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      Morris Ankrum

      • 68
      • August 27, 1896 in Danville, Illinois, USA
      • September 2, 1964

      From Wikipedia, the free encyclopedia Morris Ankrum (August 28, 1896 – September 2, 1964) was an American radio, television and film character actor. Before signing with Paramount Pictures in the 1930s, Nussbaum had already changed his last name to Ankrum. Upon signing with the studio, he chose to use the name "Stephen Morris" before changing it to Morris Ankrum in 1939. Ankrum's stern visage and sharply defined features helped cast him in supporting roles as stalwart authority figures, including scientists, military men (particularly army officers), judges and even psychiatrists in more than 150 films, mostly B movies. One standout role was in Metro-Goldwyn-Mayer's production of Tennessee Johnson (1942), a biographical film about Andrew Johnson, the 17th U.S. president. As Sen. Jefferson Davis, Ankrum movingly addresses the United States Senate upon his resignation to lead the Confederate States of America as that republic's first—and only—president. Ankrum's film career was extensive and spanned 30 years. His credits were largely concentrated in the western and science-fiction genres. Ankrum appeared in such westerns as Ride 'Em Cowboy in 1942, Vera Cruz opposite Gary Cooper and Burt Lancaster, Apache (1954), and Cattle Queen of Montana with Barbara Stanwyck and Ronald Reagan. In the sci-fi genre, he appeared in Rocketship X-M (1950), Flight to Mars (1951), as a Martian, Red Planet Mars (1952), playing the United States Secretary of Defense; the cult classic Invaders From Mars (1953), playing a United States Army officer; and as an Army general in Earth vs. the Flying Saucers (1956). In 1957 he played a psychiatrist in the cult sci-fi classic Kronos and had military-officer roles in Beginning of the End and The Giant Claw.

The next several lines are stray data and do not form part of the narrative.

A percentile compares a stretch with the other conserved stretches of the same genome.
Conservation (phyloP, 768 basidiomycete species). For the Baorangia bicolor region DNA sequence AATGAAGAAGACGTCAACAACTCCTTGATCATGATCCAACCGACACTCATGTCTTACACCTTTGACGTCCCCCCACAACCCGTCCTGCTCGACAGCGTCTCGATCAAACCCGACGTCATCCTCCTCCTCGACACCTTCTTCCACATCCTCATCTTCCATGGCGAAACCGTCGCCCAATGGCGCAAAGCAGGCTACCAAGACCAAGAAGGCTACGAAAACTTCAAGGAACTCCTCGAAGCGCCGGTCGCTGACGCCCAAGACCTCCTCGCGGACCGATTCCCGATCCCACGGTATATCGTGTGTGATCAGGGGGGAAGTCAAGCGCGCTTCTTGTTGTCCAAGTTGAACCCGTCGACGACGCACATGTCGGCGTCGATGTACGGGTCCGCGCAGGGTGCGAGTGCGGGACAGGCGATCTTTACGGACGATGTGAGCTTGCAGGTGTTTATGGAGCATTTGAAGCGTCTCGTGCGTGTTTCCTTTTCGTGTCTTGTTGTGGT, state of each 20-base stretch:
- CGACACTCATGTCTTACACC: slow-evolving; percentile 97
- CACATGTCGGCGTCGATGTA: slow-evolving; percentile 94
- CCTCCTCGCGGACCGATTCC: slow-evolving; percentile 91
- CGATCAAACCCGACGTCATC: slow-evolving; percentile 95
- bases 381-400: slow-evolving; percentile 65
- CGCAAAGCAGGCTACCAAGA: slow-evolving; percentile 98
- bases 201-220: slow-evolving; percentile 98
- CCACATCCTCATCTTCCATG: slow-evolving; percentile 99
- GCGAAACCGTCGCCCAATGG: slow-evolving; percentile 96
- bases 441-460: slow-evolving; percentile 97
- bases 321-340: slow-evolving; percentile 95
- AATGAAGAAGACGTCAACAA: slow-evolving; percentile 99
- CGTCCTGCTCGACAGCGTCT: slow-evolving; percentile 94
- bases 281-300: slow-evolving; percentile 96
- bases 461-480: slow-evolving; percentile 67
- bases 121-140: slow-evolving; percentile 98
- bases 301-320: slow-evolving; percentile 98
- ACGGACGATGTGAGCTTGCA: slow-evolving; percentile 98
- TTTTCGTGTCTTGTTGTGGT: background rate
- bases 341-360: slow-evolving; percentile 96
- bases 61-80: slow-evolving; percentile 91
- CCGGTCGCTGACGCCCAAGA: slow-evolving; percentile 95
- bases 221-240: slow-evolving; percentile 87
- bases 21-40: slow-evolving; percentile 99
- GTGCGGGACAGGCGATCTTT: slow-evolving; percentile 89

Actor

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